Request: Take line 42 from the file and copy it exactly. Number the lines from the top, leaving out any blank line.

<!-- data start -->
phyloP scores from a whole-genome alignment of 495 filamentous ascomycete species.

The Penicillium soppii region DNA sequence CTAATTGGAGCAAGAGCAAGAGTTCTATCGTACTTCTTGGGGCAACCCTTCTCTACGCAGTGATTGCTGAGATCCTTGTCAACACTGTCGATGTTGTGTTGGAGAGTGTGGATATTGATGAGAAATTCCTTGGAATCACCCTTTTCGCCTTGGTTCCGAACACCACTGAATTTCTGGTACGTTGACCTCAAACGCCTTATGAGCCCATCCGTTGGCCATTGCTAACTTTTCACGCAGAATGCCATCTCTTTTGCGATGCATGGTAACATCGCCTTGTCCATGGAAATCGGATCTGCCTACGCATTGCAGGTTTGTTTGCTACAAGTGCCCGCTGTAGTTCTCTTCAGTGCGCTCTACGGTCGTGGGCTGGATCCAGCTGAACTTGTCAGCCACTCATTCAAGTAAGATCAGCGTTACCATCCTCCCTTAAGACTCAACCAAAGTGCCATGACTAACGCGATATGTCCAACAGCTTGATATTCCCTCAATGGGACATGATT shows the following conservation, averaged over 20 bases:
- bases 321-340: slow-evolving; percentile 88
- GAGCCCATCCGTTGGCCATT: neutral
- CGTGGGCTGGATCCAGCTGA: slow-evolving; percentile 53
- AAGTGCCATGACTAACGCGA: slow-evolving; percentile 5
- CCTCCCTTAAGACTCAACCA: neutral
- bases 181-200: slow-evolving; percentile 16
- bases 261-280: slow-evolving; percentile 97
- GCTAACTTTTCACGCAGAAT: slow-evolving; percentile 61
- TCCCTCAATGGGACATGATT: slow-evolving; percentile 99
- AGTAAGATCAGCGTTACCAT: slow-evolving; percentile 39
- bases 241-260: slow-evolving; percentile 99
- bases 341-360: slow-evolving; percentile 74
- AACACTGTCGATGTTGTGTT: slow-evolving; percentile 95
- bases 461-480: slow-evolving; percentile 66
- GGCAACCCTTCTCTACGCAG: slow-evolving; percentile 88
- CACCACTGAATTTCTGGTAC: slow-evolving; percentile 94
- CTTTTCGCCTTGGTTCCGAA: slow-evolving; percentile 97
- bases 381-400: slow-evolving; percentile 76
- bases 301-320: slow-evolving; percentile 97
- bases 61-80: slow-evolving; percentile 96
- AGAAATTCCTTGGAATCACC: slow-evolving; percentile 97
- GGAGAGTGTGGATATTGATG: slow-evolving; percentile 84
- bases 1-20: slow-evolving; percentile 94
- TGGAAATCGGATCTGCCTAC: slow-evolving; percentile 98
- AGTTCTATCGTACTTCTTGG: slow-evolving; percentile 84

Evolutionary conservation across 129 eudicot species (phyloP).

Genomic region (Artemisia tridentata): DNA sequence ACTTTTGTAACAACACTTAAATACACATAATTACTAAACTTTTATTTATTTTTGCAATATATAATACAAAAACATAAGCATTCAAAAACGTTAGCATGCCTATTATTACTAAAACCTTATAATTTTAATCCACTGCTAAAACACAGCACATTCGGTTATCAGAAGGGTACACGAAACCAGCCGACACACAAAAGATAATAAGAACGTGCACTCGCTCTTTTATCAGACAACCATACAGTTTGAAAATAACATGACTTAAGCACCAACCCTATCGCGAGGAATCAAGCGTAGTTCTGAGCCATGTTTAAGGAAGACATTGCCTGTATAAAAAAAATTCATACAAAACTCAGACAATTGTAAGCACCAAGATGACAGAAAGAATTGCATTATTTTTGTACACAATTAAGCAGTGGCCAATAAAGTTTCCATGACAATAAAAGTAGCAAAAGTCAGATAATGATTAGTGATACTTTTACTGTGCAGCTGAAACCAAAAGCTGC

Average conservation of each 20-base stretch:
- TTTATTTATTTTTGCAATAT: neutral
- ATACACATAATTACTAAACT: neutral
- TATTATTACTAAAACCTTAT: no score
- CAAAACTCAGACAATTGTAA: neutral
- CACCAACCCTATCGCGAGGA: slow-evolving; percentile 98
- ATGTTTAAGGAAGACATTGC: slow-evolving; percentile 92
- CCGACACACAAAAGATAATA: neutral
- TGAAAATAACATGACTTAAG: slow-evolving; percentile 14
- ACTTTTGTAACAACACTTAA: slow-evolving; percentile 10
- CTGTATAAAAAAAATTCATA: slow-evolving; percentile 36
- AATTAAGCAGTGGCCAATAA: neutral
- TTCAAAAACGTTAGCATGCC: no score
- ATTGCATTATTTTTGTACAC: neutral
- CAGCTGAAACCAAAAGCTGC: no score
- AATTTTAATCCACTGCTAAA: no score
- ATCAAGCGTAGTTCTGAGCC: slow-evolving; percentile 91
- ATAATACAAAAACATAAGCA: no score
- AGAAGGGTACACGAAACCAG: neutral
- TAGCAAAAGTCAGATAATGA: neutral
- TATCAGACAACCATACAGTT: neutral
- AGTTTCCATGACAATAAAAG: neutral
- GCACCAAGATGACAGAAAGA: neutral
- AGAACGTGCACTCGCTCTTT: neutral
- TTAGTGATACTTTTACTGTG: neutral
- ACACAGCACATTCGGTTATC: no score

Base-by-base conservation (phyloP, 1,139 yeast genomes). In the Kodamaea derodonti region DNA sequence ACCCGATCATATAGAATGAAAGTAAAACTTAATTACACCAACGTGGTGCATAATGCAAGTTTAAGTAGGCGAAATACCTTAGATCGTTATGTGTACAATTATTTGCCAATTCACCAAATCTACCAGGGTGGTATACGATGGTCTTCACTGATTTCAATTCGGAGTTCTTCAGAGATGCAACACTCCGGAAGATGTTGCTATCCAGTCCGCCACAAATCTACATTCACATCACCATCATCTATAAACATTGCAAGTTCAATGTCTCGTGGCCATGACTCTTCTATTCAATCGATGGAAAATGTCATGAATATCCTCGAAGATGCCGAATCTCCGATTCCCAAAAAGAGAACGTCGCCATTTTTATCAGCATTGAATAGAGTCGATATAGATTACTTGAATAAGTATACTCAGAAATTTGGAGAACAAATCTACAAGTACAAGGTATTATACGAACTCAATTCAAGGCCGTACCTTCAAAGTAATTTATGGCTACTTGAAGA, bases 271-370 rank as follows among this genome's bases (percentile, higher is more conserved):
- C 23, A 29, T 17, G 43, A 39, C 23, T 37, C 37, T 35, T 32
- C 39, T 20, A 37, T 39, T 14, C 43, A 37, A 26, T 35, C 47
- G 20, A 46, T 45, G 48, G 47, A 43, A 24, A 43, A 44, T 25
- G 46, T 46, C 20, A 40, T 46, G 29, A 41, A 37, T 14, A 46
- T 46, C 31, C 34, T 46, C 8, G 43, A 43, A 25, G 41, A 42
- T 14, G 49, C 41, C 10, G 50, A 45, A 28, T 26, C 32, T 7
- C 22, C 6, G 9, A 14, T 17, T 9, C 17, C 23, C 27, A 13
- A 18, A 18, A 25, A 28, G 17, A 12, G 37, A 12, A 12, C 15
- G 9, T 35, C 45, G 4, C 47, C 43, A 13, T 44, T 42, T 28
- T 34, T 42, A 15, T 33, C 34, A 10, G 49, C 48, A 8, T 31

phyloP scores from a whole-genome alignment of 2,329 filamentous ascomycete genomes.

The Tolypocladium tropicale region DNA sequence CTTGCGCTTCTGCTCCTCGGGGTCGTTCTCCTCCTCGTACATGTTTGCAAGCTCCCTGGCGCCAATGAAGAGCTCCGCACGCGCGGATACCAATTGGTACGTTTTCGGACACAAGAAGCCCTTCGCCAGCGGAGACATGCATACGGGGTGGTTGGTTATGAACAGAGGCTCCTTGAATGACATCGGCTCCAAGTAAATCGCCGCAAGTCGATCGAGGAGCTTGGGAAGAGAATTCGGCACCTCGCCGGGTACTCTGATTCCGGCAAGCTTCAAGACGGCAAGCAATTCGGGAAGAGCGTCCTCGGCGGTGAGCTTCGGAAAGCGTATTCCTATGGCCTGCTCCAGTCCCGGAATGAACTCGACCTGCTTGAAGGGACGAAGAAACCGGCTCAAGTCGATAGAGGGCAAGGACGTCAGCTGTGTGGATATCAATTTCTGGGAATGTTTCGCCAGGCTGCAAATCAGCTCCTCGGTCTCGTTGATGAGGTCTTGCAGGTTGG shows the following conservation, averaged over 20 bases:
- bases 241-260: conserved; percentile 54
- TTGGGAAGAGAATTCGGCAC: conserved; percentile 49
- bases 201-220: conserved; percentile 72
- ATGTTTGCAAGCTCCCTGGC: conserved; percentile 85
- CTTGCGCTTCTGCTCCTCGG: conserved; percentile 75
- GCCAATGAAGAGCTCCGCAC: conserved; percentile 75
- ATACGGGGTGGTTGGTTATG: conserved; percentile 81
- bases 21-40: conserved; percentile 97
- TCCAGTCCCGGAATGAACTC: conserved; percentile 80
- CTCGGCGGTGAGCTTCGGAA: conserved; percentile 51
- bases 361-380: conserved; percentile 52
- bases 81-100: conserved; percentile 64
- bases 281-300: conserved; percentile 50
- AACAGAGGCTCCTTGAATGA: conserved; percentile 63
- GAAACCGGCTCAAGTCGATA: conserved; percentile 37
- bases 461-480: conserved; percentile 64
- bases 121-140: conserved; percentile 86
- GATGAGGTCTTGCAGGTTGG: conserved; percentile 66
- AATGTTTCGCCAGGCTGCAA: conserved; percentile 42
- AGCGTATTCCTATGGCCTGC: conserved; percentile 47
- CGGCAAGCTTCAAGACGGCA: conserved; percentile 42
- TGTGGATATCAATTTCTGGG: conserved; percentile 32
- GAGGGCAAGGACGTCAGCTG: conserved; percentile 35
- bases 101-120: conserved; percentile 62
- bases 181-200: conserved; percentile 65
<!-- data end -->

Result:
- TTCAAAAACGTTAGCATGCC: no score